My daughter has mostly the Obsession type of Obsessive Compulsive Disorder (OCD) with thoughts bothering her. There doesn't always have to be the obvious compulsions like handwashing.

    CBT/ERP therapy has been very helpful for her.
     
  12. confuzzled

    confuzzled Member

    i appreciate all of the input.

    i guess i'll try to start interviewing psychiatrists and see if i can come up with someone new.

    like most people here, i have ins. company limitations. i ALREADY am stuck with an out of network t-doctor that i'm paying out of pocket, and flat out, i can't afford any more. i have to stay within my ins. network. i have decent ins...really can't complain, BUT as many of you know, its the trend in the mental health field to not accept ins at all, which was another reason she ended up at a hospital linked clinic. many of the private practitioners simply would cost a small fortune, and thats a major problem.

    and while i find allens posts interesting (no disrespect meant by this, i read all of them, and your blog), i dont find them to be of practical value. it all sounds great, and maybe i'm just not a touchy-feely kind of girl, but i have no idea how to implement your suggestions.. i'm NOT a therapist. i'm a mom. i would have zero idea where to find an appropriate mentor and how to pay for it. when i tried to go down that road once before, i was offered a male high school teacher who didnt come cheap...wth is an 11 year old girls supposed to do with a male h.s. teacher??
    he was it--take it or leave it. needless to say, i left it.

    nor do i have any more desire to make this household revolve around difficult child 2 any more than it already does...maybe she does need "different parenting", but then, maybe she needs a "different mom" because i honestly feel that by ignoring my gut on too many occasions at the suggestion of a psychiatrist/therapist/school personnel, et al has gotten us where we are today.

    like hearts and roses said, i shoulda coulda woulda done things differently. but i didnt.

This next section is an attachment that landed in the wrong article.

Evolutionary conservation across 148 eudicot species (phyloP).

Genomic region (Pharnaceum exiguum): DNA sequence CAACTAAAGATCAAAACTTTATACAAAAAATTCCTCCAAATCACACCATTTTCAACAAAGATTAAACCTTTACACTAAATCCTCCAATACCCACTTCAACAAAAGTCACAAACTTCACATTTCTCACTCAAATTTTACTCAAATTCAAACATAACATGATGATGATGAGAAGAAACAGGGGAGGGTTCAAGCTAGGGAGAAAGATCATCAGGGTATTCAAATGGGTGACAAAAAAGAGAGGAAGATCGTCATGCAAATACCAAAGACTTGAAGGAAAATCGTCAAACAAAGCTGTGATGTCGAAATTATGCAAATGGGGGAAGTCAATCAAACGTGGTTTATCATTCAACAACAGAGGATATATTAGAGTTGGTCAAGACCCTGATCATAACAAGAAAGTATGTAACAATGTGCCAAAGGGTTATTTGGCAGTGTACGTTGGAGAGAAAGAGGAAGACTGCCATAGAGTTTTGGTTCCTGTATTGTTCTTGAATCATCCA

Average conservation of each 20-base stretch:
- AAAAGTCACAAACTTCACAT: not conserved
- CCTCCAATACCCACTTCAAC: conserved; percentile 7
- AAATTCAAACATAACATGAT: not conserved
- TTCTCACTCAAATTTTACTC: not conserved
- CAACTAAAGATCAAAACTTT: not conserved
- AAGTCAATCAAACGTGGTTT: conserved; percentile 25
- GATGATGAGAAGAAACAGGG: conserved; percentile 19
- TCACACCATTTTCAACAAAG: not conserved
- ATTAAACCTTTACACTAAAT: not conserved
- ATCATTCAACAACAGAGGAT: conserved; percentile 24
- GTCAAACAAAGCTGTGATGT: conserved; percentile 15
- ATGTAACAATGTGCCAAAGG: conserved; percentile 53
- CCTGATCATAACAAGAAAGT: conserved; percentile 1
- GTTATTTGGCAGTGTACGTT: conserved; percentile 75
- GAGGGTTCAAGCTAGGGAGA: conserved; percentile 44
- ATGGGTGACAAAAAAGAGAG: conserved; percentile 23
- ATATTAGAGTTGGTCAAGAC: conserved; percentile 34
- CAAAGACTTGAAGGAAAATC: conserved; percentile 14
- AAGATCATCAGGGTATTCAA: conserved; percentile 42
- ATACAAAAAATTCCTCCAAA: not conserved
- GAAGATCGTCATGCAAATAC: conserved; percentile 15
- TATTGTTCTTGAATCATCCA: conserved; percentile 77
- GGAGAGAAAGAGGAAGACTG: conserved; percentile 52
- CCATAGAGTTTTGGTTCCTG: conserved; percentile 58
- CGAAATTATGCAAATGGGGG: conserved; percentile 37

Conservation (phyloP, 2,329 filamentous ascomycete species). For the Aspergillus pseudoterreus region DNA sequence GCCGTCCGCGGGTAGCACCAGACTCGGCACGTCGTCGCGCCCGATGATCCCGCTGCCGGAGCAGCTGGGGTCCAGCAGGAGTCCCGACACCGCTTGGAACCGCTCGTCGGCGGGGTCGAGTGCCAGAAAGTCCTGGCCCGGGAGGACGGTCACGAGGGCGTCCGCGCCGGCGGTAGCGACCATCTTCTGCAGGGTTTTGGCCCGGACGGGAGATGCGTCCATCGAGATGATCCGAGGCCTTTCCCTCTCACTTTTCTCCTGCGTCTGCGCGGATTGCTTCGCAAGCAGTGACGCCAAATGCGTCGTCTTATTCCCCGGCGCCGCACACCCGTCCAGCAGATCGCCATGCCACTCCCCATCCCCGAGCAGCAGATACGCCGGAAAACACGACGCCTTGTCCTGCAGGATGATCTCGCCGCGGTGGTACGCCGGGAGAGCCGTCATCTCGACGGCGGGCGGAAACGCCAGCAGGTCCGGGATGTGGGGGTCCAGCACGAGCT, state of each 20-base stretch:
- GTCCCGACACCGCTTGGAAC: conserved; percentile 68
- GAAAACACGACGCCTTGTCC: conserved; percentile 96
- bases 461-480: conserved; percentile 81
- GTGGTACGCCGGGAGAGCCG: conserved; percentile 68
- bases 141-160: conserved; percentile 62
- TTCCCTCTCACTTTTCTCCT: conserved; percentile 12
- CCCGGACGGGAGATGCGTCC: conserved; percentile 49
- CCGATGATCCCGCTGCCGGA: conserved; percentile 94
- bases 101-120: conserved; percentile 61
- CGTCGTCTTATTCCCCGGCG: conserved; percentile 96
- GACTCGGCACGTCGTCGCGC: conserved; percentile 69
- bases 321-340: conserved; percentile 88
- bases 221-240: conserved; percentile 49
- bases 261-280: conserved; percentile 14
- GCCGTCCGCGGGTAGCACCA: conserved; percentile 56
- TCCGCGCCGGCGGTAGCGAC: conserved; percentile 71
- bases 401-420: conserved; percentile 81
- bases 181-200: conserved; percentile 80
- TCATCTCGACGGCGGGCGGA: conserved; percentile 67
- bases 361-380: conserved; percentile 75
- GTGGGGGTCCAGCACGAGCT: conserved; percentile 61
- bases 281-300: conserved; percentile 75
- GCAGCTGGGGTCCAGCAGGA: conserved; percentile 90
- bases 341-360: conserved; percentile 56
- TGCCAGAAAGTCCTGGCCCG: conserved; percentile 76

and like terry's son...my difficult child 2 can talk the talk with the best of them. i have yet to see her put very much of it into action.

    maybe i dont know what i'm asking...i think it comes off like i'm only focused on medications, and thats not necessarily true...but i have no real way of knowing if she needs them, needs a different one, needs specific therapy, or needs a swift smack. i DO know that a 15 min. appointment with a fellow (or the psychiatrist who literally doesnt even look her in the eye) is not ever going to answer any of those questions. and i'm not even as antsy as midwest....i do NOT expect her to be suddenly cured, but i do think in 6 months i should see some quantifiable change....but 6 months *IS* too long to still be spinning our wheels.

    if i had my way, i'd stop the abilify, find a new dr and not turn over a single record to see if they could come up with their own conclusion as a second opinion. unfortunately, thats not too practical either.

    so i guess i'll be on the phone on monday....
     
  13. hearts and roses

    hearts and roses Mind Reader

    Perhaps starting from scratch is the way to go for you, but do remember that starting all over for your difficult child may not be conducive to making progress in the long term. I personally tried to start from scratch with a new psychiatrist and it was difficult due to insurance reasons, but like I said earlier, I tried various techniques and they all only worked temporarily.

    While I do not advocate the household revolving around difficult child, there are times when it is the way it is like it or not, fair or not.

    I hope you're able to find a new psychiatrist who will work with you and take into consideration what you see at home and value your input.
     
  14. susiestar

    susiestar Roll With It

    First of all, do you have a Parent Report for difficult child? If not, do one, the link in my sig is to the thread with the outline. I think you have a CRUCIAL miscommunication problem going on. The docs are not seeing that the primary problem that you see/cope with (from what I am hearing) is the depression and anxiety. While ALL teens experience this to some degree, if it is interfering with normal activities then it is a problem. Period. Having a current Parent Report can help the doctor see this.

    You also MUST start a diary of her daily mood, rages, gfgish stuff, etc... Include how she feels physically if she feels sick often or has headaches, etc.... It doesn't have to be terribly formal, but record how she seemed to feel, when she took her medications, and how she acted. At the next appointment take this and use it to show that the depression and anxiety are keeping her from normal activities. Bring a list of depression medications and anxiety medications. Also research depression and anxiety to find various symptoms that she has that "experts" say should be taken to the doctor for medication (google for articles like "symptoms of depression in teens" "when to treat teen depression" etc...